Mini Motorways Review – Contemplative Commute – Game Informer

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It is said that even the best plans often go awry, and this is perfectly evident in Mini Motorway. What starts out as an enjoyable city-planning simulation evolves into a frantic puzzle that you must solve before time runs out. The strain of your carefully planned city infrastructure crumbling before your eyes is undeniable. However, it is in this often-sudden transition from focus to frenetic where Mini Motorway shines, giving players a unique look at both the puzzle and city-planning simulation genres.

It all starts with choosing a real-world city in which to build. Whether you want to contend with Los Angeles’ LA River and Santa Monica Bay or the mountains surrounding Mexico City, each map offers unique problems to solve. My favorite region, Wellington, combines a myriad of elements such as bays, harbors and mountains to test your resource management.

At its core, the Mini Motorway is about connecting randomly generated homes and destinations that appear progressively as you walk; The house colors match the destinations the vehicles should reach. You are given a set number of road tiles that you can lay, which means you have to be skilled at making sure you get the roads you need. Once I realized my current plan wasn’t working, some of my favorite head-scratching moments came from recreating the map on the fly; Thankfully, if things turn out to be too much, you can stop taking action to plan. Each week in the game, you choose additional resources and equipment to add to your inventory. You always get more road tiles for the coming week, but mini motorways also a choice between items like roundabouts, traffic lights, bridges, tunnels and motorways to help you reduce traffic jams and reach new buildings gives.

With each week running for about two and a half minutes at a normal pace (though I usually keep my pace fast), new resources on your list come in at a rapid pace. This is a good thing because even the best runs are a poorly planned intersection away from failure. I loved adding a stoplight at a busy intersection to improve flow, while a completely cross-town motorway made all the difference between an immediate failure and prolonging my run for a few more weeks. Roundabouts are probably the most effective tool for preventing game-ending jams, but the limitations of placement are sometimes frustrating with their space requirements.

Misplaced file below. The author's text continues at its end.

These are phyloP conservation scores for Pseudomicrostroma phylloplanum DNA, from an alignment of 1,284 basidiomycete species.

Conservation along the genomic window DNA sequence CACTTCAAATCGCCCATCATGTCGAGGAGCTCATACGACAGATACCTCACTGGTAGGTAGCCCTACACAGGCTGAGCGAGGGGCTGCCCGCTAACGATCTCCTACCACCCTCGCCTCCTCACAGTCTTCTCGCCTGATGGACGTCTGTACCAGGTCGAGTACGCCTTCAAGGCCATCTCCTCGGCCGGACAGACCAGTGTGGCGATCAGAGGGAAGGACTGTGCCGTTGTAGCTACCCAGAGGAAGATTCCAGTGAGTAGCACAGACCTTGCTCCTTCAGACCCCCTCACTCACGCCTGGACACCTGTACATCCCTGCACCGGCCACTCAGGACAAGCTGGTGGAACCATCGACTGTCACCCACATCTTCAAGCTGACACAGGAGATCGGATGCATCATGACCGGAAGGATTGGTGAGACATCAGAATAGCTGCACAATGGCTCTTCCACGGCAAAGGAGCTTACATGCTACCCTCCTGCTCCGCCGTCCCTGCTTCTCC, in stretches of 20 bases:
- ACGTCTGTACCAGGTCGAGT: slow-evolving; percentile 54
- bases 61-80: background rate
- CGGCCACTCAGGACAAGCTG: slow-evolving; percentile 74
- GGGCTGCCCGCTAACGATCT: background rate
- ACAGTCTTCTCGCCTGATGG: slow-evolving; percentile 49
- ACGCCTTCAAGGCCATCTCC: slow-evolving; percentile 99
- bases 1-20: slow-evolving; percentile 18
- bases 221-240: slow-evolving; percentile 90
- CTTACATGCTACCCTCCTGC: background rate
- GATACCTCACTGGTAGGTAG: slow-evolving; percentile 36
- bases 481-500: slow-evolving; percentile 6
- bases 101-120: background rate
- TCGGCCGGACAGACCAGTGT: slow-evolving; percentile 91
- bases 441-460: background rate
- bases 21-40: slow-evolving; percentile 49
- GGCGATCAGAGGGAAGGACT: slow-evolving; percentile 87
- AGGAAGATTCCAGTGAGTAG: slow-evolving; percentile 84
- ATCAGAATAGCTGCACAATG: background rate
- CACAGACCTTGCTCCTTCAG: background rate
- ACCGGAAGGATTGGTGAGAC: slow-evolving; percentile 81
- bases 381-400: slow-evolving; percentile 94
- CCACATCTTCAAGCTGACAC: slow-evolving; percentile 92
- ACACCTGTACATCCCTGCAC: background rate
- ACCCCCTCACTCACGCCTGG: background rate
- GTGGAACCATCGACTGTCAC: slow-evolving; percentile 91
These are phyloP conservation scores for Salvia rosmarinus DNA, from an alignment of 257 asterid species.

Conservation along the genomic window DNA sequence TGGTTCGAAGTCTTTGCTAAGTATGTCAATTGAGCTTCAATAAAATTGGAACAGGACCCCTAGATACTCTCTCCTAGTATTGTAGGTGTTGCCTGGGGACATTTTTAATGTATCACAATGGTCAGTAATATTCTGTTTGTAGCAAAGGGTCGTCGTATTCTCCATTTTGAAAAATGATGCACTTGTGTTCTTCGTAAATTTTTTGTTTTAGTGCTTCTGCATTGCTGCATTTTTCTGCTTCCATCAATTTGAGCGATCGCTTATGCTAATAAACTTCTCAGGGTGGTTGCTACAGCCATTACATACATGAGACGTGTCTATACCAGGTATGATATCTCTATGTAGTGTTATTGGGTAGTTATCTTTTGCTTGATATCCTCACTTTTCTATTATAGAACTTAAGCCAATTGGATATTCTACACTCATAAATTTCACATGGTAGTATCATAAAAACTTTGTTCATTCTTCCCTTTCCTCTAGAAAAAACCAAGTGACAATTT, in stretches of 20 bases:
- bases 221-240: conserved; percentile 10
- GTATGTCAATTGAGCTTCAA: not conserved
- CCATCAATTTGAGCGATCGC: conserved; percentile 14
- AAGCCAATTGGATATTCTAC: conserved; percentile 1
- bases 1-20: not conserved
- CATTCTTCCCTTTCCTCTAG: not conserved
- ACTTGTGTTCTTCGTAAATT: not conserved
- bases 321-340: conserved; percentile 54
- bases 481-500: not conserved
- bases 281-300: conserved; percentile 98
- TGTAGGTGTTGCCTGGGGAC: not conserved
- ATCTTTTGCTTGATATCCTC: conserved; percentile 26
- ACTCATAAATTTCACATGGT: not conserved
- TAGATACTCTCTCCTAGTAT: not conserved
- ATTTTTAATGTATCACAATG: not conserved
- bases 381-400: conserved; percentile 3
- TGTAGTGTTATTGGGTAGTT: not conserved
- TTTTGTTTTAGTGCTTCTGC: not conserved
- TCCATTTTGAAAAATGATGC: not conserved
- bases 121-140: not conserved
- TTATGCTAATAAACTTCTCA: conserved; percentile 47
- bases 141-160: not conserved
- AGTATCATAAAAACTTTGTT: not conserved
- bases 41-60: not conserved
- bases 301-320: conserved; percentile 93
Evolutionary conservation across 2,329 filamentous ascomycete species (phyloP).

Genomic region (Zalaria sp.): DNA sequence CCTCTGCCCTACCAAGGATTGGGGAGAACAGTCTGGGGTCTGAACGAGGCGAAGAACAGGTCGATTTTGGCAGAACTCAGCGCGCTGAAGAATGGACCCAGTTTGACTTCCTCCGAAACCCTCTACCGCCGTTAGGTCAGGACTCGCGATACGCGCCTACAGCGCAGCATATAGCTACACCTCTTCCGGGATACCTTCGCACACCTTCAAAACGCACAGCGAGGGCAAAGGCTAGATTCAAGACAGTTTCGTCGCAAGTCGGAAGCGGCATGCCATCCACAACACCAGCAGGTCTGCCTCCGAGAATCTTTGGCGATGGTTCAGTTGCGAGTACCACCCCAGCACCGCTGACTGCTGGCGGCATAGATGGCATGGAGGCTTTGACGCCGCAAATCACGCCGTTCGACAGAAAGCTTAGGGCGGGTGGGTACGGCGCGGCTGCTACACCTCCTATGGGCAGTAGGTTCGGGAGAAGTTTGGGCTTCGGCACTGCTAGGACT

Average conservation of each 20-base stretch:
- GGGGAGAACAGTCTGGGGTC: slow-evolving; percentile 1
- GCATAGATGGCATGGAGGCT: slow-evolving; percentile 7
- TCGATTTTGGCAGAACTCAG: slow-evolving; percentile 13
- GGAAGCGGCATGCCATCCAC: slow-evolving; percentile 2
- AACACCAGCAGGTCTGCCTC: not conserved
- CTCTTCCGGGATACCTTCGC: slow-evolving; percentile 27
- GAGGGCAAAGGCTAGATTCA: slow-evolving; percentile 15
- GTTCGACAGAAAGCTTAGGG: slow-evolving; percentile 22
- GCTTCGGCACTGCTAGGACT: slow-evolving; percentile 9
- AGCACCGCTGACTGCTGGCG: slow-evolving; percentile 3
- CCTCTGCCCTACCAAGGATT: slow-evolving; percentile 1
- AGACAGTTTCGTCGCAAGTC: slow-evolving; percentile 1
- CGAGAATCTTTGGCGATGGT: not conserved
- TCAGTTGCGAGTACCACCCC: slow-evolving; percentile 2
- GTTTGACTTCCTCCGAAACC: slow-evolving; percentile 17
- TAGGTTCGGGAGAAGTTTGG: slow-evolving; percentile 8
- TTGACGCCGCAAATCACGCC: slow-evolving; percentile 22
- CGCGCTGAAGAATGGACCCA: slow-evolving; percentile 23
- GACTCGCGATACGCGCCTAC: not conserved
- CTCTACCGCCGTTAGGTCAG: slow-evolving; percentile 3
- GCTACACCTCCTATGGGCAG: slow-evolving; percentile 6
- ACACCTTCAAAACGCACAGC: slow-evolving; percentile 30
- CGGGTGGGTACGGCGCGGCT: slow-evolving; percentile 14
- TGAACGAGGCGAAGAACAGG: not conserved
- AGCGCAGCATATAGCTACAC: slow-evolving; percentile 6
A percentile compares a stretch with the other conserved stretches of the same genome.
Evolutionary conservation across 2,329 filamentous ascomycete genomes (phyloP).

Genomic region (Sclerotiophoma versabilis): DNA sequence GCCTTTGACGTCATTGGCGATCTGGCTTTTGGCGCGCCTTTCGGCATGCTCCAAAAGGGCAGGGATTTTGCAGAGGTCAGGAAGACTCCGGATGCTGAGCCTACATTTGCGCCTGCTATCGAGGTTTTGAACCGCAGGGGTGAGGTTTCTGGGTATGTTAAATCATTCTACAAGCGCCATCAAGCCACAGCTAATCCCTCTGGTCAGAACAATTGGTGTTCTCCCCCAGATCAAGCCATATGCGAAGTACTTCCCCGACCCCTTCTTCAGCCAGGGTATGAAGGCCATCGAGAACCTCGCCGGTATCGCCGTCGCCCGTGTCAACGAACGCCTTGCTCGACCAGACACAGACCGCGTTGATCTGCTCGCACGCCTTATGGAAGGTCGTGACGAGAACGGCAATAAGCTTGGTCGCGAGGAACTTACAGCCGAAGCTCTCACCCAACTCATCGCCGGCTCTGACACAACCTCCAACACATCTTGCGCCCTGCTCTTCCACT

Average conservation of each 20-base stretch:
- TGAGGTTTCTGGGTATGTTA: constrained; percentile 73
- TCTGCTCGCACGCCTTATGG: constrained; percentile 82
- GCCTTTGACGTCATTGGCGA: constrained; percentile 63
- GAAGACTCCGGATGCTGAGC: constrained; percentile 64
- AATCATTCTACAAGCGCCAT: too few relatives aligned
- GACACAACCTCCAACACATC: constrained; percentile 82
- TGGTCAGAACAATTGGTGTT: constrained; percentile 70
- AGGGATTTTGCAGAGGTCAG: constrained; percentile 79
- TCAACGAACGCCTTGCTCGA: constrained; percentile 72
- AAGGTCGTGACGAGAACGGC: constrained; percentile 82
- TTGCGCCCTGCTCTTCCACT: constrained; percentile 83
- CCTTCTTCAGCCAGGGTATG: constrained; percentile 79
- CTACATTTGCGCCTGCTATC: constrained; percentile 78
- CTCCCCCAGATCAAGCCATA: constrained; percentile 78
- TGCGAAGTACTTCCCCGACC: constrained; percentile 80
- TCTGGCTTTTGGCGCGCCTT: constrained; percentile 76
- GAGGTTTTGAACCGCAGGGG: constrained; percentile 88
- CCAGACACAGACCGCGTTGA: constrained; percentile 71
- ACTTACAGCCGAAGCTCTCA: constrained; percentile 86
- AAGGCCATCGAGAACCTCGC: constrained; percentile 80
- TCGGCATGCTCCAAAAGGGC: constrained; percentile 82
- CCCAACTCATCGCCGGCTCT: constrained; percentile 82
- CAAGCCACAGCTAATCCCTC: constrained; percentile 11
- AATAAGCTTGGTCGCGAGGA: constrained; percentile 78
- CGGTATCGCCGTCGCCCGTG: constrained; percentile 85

Mini Motorways aims to keep your city running, even as the map slowly zooms out, and you have more real-world topography to contend with. Each run starts off pleasant and slow, but as the map expands and your city grows, so does the rhythm at which homes and destinations appear on the map. Regardless of whether it’s designed for a touchscreen or mouse, using the Switch Pro Controller is a surprisingly accurate way to move the cursor around (especially since the control options are so customizable). However, in moments of panic, the control scheme delivered some setbacks. If controlling the cursor with a joystick bothers you, you can draw your roads on the touchscreen in handheld mode.

I love how each on-map building requires equal attention as the playable area grows; If even one destination comes back and people are stuck for too long, the game is over. While its quiet, easy moments are satisfying in their own way, I love when the action and difficulty intensify and I need to solve rapid-fire problems that emerge skillfully. With so much on screen at the time, it’s easy to lose track of new destinations or homes that pop up, but the minimalist user interface and art style lend themselves well to keeping track of the status of all your buildings.

While I appreciate the real-world map systems used by Mini Motorway, it has less than half as many maps as its predecessor, the Mini Metro. Mini Motorways complements these 14 maps with daily and weekly challenges that take mainline scenarios and add various modifiers (like bridges costing twice as much as road tiles or starting your run with maximum motorways in your inventory) ). However, these don’t add meaningfully to the overall content of the game, especially when the rest of the feature set is equally bare.

Although it lacks in content and features, Mini Motorways has consumed a lot of my gaming time since I downloaded it more than a week ago. The simple gameplay, clean interface, and satisfying difficulty ramp led me to call it “just one more run” several times over the session before finally calling it quits. Mini Metro captivated me when it first came out on iOS and it remains one of my favorite games, and I’m happy to add Mini Motorway to the same gaming rotation.

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